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Efficient Timing of Retirement

  • Kingston, Geoffrey H.

A fundamental question in personal finance is deciding when to retire. This article is a theoretical investigation within a conventional life-cycle setting. It finds two closed-form solutions to the retirement timing problem. One solution, based on an isoelastic form of the utility function and a non-negative rate of time preference, identifies nine variables that could affect the retirement decision. The other formula, based on a log form of the utility function and a zero rate of time preference, sees the number of variables reduced to four. This simplified formula is especially easy to interpret, and could be of particular use to empirical researchers and financial planners.

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File URL: http://hdl.handle.net/2123/7417
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Paper provided by University of Sydney, School of Economics in its series Working Papers with number 03.

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Date of creation: Feb 1999
Date of revision:
Handle: RePEc:syd:wpaper:2123/7417
Contact details of provider: Postal: Sydney, NSW 2006
Phone: 61 +2 9351 5055
Fax: 61 +2 9351 4341
Web page: http://sydney.edu.au/arts/economics
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  1. Andrew A. Samwick, 1998. "New Evidence on Pensions, Social Security, and the Timing of Retirement," NBER Working Papers 6534, National Bureau of Economic Research, Inc.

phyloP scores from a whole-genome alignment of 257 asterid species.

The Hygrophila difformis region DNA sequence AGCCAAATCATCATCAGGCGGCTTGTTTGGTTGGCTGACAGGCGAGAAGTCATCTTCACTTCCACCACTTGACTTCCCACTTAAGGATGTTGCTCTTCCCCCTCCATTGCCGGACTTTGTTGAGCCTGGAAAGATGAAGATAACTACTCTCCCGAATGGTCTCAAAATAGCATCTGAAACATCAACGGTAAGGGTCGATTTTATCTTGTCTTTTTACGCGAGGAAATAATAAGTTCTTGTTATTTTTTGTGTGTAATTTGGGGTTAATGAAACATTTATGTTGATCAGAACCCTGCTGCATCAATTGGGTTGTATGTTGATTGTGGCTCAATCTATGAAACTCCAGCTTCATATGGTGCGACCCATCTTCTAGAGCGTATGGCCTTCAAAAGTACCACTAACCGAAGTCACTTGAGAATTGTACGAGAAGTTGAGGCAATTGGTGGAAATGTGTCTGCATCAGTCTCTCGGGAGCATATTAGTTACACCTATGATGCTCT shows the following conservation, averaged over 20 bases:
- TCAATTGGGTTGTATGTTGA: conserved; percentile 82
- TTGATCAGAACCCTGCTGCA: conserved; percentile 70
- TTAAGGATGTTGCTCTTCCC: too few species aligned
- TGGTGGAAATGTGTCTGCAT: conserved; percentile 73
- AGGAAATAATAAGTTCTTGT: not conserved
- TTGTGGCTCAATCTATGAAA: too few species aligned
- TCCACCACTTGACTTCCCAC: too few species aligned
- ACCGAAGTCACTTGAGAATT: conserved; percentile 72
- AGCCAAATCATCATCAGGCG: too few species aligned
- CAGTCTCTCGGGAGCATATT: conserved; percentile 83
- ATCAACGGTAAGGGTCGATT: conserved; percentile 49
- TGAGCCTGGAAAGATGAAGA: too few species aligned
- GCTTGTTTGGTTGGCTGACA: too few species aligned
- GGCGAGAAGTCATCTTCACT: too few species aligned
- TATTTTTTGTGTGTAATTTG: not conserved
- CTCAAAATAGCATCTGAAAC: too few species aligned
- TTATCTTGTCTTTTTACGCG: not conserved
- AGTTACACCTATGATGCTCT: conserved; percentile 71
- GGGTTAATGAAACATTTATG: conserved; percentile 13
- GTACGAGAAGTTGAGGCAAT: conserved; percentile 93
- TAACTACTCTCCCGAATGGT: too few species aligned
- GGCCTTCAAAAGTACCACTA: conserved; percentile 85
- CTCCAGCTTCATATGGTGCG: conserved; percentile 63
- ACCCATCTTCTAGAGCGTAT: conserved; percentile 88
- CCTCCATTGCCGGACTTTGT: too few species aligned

2. Barry Nalebuff & Richard J. Zeckhauser, 1984. "Pensions and the Retirement Decision," NBER Working Papers 1285, National Bureau of Economic Research, Inc.
  3. Zvi Bodie & Robert C. Merton & William F. Samuelson, 1992. "Labor Supply Flexibility and Portfolio Choice in a Life-Cycle Model," NBER Working Papers 3954, National Bureau of Economic Research, Inc.
  4. Olivia S. Mitchell & Gary S. Fields, 1983. "The Economics of Retirement Behavior," NBER Working Papers 1128, National Bureau of Economic Research, Inc.
  5. Lazear, Edward P, 1979. "Why Is There Mandatory Retirement?," Journal of Political Economy, University of Chicago Press, vol. 87(6), pages 1261-84, December.
  6. Merton, Robert C, 1969. "Lifetime Portfolio Selection under Uncertainty: The Continuous-Time Case," The Review of Economics and Statistics, MIT Press, vol. 51(3), pages 247-57, August.
  7. B. Douglas Bernheim & Jonathan Skinner & Steven Weinberg, 2001. "What Accounts for the Variation in Retirement Wealth among U.S. Households?," American Economic Review, American Economic Association, vol. 91(4), pages 832-857, September.
  8. Gary S. Fields & Olivia S. Mitchell, 1984. "Retirement, Pensions, and Social Security," MIT Press Books, The MIT Press, edition 1, volume 1, number 0262060914, June.
  9. Merton, Robert C., 1971. "Optimum consumption and portfolio rules in a continuous-time model," Journal of Economic Theory, Elsevier, vol. 3(4), pages 373-413, December.
  10. Courtney Coile & Jonathan Gruber, 2000. "Social Security and Retirement," NBER Working Papers 7830, National Bureau of Economic Research, Inc.
  11. John B. Burbidge & A. Leslie Robb, 1980. "Pensions and Retirement Behaviour," Canadian Journal of Economics, Canadian Economics Association, vol. 13(3), pages 421-37, August.
  12. Stock, James H & Wise, David A, 1990. "Pensions, the Option Value of Work, and Retirement," Econometrica, Econometric Society, vol. 58(5), pages 1151-80, September.
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